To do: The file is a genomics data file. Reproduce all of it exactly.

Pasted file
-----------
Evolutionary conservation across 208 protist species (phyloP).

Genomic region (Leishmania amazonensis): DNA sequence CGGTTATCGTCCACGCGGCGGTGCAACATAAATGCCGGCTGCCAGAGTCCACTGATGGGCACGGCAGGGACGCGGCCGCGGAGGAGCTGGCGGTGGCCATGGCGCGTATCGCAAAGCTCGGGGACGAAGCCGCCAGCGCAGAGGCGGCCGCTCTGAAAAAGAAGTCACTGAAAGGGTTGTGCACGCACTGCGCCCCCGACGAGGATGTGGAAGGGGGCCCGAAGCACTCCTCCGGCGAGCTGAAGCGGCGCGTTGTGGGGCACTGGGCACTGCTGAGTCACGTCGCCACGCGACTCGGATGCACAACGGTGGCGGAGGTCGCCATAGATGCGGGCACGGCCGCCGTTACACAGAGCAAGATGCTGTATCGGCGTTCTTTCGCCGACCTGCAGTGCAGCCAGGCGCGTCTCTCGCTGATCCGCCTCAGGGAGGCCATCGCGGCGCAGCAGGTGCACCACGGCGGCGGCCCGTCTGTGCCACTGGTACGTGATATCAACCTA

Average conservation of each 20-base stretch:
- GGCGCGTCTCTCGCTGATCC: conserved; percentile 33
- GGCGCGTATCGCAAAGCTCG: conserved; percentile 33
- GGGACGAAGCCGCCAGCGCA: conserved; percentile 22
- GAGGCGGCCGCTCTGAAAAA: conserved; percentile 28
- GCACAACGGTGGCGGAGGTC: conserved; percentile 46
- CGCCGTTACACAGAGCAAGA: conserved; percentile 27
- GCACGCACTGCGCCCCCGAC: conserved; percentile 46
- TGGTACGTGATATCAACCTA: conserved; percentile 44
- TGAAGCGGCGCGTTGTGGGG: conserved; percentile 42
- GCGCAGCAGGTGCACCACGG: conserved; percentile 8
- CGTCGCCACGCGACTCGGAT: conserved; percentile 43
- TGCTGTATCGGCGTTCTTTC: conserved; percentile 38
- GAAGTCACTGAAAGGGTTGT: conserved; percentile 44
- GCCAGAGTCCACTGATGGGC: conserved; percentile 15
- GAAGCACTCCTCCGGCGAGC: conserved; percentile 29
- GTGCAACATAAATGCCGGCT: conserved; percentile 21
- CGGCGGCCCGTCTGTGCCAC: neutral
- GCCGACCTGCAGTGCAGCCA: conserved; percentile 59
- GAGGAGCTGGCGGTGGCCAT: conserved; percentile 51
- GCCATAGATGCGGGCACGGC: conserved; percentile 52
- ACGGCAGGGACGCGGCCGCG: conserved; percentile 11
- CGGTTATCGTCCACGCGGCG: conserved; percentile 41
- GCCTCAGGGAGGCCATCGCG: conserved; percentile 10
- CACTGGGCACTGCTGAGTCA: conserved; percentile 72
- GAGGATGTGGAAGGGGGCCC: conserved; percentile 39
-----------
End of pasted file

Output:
Evolutionary conservation across 208 protist species (phyloP).

Genomic region (Leishmania amazonensis): DNA sequence CGGTTATCGTCCACGCGGCGGTGCAACATAAATGCCGGCTGCCAGAGTCCACTGATGGGCACGGCAGGGACGCGGCCGCGGAGGAGCTGGCGGTGGCCATGGCGCGTATCGCAAAGCTCGGGGACGAAGCCGCCAGCGCAGAGGCGGCCGCTCTGAAAAAGAAGTCACTGAAAGGGTTGTGCACGCACTGCGCCCCCGACGAGGATGTGGAAGGGGGCCCGAAGCACTCCTCCGGCGAGCTGAAGCGGCGCGTTGTGGGGCACTGGGCACTGCTGAGTCACGTCGCCACGCGACTCGGATGCACAACGGTGGCGGAGGTCGCCATAGATGCGGGCACGGCCGCCGTTACACAGAGCAAGATGCTGTATCGGCGTTCTTTCGCCGACCTGCAGTGCAGCCAGGCGCGTCTCTCGCTGATCCGCCTCAGGGAGGCCATCGCGGCGCAGCAGGTGCACCACGGCGGCGGCCCGTCTGTGCCACTGGTACGTGATATCAACCTA

Average conservation of each 20-base stretch:
- GGCGCGTCTCTCGCTGATCC: conserved; percentile 33
- GGCGCGTATCGCAAAGCTCG: conserved; percentile 33
- GGGACGAAGCCGCCAGCGCA: conserved; percentile 22
- GAGGCGGCCGCTCTGAAAAA: conserved; percentile 28
- GCACAACGGTGGCGGAGGTC: conserved; percentile 46
- CGCCGTTACACAGAGCAAGA: conserved; percentile 27
- GCACGCACTGCGCCCCCGAC: conserved; percentile 46
- TGGTACGTGATATCAACCTA: conserved; percentile 44
- TGAAGCGGCGCGTTGTGGGG: conserved; percentile 42
- GCGCAGCAGGTGCACCACGG: conserved; percentile 8
- CGTCGCCACGCGACTCGGAT: conserved; percentile 43
- TGCTGTATCGGCGTTCTTTC: conserved; percentile 38
- GAAGTCACTGAAAGGGTTGT: conserved; percentile 44
- GCCAGAGTCCACTGATGGGC: conserved; percentile 15
- GAAGCACTCCTCCGGCGAGC: conserved; percentile 29
- GTGCAACATAAATGCCGGCT: conserved; percentile 21
- CGGCGGCCCGTCTGTGCCAC: neutral
- GCCGACCTGCAGTGCAGCCA: conserved; percentile 59
- GAGGAGCTGGCGGTGGCCAT: conserved; percentile 51
- GCCATAGATGCGGGCACGGC: conserved; percentile 52
- ACGGCAGGGACGCGGCCGCG: conserved; percentile 11
- CGGTTATCGTCCACGCGGCG: conserved; percentile 41
- GCCTCAGGGAGGCCATCGCG: conserved; percentile 10
- CACTGGGCACTGCTGAGTCA: conserved; percentile 72
- GAGGATGTGGAAGGGGGCCC: conserved; percentile 39